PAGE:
There is no current legislative framework for income-share agreements, which means each school runs a unique program with its own terms and conditions. Lawmakers are reportedly working on setting legal standards, but for now, each of these contracts stands on its own. Since the agreements aren’t federally regulated, students will need to carefully review the percentage of future income they will owe, the period over which the agreement will apply and whether there is any cap on total payments. These terms vary widely. For example, the income percentage can be anything from less than 1% to around 15%, depending on the program. Some programs may go as high as 18%, according to Julie Margetta Morgan, a fellow at the Roosevelt Institute. Repayment terms vary from two to 10 years.

While regulation could help, I am skeptical of the argument that a properly structured program would fix every potential problem. To me, this sounds a lot like some of the rhetoric that has characterized the debate about American health care funding. There may be a perfect way to structure these programs on paper. But in the messy world where we actually live, there are a lot of factors that could make them fail for students, schools or both.

Some critics have also raised the idea of a moral hazard inherent in these programs. Students could, they suggest, enroll in an income-share agreements and then purposely take jobs where they earn much less than they otherwise would to minimize, or even eliminate, their payments. In essence, they would run out the clock on the repayment period and then begin their careers in earnest. But this does not strike me as terribly realistic for a variety of reasons. Purposely earning less early in a career has long-term consequences for earning power. And, depending on how the agreement is structured, earning less than a threshold may simply extend the payment period. While some people could go to great lengths to avoid their obligations – as some people already do with educational loans – I don’t view moral hazard as a major potential problem here.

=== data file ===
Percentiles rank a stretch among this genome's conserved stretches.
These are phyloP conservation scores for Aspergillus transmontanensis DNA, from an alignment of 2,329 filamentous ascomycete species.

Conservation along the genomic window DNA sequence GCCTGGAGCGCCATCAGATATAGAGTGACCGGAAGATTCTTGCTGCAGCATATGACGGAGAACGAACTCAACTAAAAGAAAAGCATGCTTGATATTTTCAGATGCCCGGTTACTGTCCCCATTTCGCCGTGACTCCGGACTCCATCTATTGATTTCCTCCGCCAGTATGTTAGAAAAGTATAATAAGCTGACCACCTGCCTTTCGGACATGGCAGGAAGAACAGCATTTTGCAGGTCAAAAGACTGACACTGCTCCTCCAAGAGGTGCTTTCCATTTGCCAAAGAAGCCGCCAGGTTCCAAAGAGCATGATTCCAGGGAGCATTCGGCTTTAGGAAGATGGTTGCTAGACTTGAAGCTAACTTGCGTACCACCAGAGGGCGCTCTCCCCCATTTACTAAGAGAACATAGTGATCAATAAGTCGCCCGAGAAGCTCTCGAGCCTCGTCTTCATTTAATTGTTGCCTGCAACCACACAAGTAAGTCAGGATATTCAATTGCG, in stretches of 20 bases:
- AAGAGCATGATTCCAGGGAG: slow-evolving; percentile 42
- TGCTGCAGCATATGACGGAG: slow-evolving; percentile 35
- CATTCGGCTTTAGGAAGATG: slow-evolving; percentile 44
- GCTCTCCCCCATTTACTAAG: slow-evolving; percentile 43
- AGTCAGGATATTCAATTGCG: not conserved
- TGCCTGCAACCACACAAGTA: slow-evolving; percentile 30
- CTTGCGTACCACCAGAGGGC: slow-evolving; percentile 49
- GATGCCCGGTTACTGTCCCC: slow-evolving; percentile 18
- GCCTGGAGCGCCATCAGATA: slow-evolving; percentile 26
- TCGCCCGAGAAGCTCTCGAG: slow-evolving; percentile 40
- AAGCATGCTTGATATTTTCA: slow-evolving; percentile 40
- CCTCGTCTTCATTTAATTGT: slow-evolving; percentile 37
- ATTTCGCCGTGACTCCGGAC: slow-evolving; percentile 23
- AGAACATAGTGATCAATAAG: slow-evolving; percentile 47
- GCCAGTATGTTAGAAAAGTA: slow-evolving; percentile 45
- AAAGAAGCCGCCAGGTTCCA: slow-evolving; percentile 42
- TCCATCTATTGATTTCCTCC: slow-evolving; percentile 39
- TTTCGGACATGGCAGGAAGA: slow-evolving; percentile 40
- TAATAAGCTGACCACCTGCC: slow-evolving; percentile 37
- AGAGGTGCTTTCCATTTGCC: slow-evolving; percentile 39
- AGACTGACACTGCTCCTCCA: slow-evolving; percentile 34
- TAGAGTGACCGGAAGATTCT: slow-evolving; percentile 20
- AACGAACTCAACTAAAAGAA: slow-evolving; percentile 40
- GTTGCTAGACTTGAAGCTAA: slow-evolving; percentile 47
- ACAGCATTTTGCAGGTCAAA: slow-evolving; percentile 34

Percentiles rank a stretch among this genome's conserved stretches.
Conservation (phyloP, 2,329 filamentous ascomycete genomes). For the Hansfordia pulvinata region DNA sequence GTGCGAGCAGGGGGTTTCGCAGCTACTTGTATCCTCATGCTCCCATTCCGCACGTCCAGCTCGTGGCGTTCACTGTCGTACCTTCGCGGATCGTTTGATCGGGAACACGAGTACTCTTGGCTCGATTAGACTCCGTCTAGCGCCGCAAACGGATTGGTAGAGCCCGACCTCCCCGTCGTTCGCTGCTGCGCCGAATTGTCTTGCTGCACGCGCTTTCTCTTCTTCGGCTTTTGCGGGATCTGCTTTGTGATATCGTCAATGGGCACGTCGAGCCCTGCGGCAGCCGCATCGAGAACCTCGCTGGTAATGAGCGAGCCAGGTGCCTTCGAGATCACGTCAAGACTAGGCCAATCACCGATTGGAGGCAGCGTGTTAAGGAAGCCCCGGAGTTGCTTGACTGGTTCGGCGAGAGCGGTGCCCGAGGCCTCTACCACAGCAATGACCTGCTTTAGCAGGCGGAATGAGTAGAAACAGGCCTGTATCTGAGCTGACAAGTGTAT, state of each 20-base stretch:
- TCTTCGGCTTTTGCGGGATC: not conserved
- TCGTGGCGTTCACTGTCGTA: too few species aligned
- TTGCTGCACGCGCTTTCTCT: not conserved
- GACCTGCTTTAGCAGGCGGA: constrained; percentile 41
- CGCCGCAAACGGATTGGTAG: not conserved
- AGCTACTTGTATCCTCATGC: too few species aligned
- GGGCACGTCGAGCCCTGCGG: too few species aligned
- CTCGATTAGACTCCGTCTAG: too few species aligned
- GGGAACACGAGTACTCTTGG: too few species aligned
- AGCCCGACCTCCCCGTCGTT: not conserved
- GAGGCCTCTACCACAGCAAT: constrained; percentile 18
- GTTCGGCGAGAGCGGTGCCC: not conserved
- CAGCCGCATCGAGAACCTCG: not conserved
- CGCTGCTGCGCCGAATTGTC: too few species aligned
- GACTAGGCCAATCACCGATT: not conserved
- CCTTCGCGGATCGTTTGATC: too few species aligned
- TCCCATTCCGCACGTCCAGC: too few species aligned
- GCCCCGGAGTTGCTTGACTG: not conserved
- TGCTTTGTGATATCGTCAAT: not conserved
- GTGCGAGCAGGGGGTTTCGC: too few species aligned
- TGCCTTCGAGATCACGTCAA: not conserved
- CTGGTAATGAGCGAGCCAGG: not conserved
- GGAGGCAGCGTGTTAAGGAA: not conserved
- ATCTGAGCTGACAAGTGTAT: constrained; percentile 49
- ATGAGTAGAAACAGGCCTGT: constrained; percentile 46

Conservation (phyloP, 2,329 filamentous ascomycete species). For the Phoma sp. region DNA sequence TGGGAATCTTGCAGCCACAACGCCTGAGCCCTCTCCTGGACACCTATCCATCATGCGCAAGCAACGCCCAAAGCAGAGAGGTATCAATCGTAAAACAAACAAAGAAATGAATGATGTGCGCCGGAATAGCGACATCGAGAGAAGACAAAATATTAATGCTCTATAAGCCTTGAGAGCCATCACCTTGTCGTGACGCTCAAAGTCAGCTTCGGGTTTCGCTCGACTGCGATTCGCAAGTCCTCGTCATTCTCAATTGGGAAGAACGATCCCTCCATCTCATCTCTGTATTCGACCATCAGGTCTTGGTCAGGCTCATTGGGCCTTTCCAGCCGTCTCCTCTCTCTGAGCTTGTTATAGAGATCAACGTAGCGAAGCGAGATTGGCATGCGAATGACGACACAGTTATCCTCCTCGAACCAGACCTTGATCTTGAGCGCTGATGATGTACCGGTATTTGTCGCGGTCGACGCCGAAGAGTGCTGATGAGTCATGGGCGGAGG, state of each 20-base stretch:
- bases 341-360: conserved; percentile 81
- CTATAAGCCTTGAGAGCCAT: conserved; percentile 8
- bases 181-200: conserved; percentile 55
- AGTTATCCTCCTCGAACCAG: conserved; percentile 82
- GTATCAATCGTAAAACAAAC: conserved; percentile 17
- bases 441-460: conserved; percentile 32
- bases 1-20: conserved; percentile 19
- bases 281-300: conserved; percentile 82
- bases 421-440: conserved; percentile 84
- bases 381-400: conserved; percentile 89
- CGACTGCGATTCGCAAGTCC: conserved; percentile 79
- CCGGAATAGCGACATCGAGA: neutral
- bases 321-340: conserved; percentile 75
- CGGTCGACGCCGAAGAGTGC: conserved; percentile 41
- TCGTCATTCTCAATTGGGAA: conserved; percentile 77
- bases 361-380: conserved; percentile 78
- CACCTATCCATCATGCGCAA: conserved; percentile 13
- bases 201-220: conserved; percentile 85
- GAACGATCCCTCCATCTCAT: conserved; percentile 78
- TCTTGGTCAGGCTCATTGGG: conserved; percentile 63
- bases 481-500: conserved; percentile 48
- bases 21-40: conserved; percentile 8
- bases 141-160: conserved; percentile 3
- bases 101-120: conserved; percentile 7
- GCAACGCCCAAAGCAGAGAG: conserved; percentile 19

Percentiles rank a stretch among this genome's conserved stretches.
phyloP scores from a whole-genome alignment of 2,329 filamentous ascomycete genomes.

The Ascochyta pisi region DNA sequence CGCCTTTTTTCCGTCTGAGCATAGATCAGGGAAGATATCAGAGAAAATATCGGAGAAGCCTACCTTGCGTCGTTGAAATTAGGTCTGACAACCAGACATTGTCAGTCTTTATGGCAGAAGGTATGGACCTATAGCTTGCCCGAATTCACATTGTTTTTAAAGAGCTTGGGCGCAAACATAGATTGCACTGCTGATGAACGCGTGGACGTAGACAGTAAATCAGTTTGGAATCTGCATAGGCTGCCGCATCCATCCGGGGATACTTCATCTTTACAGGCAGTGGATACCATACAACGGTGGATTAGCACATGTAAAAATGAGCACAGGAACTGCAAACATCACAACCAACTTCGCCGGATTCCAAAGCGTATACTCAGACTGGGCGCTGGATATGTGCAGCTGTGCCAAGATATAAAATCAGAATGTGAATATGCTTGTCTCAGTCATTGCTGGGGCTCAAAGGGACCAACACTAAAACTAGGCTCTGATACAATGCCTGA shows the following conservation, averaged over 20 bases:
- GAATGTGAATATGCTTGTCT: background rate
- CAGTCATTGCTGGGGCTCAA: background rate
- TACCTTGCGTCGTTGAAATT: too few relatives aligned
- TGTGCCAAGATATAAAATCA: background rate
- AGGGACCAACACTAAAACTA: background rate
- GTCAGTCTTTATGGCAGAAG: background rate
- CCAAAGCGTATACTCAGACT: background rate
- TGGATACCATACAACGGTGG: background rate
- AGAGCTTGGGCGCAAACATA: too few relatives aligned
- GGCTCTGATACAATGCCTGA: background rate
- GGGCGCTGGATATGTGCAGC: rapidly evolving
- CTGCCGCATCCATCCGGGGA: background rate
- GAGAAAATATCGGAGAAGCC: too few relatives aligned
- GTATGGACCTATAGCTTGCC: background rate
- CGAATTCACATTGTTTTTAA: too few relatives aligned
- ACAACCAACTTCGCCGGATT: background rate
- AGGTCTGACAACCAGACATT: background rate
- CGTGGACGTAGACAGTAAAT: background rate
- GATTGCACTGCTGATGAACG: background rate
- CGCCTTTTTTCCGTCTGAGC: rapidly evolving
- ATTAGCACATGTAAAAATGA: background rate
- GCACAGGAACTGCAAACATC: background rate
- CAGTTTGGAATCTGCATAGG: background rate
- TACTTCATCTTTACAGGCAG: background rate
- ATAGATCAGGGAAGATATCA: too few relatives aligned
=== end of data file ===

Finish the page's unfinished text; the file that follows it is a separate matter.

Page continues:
Since income-share agreements are so new, critics’ concerns are largely about what might happen, rather than anything that already has. If Congress sets out a workable framework for these contracts, they could become more widespread. Or perhaps they will find their place as a niche option that is a good fit for a small handful of students.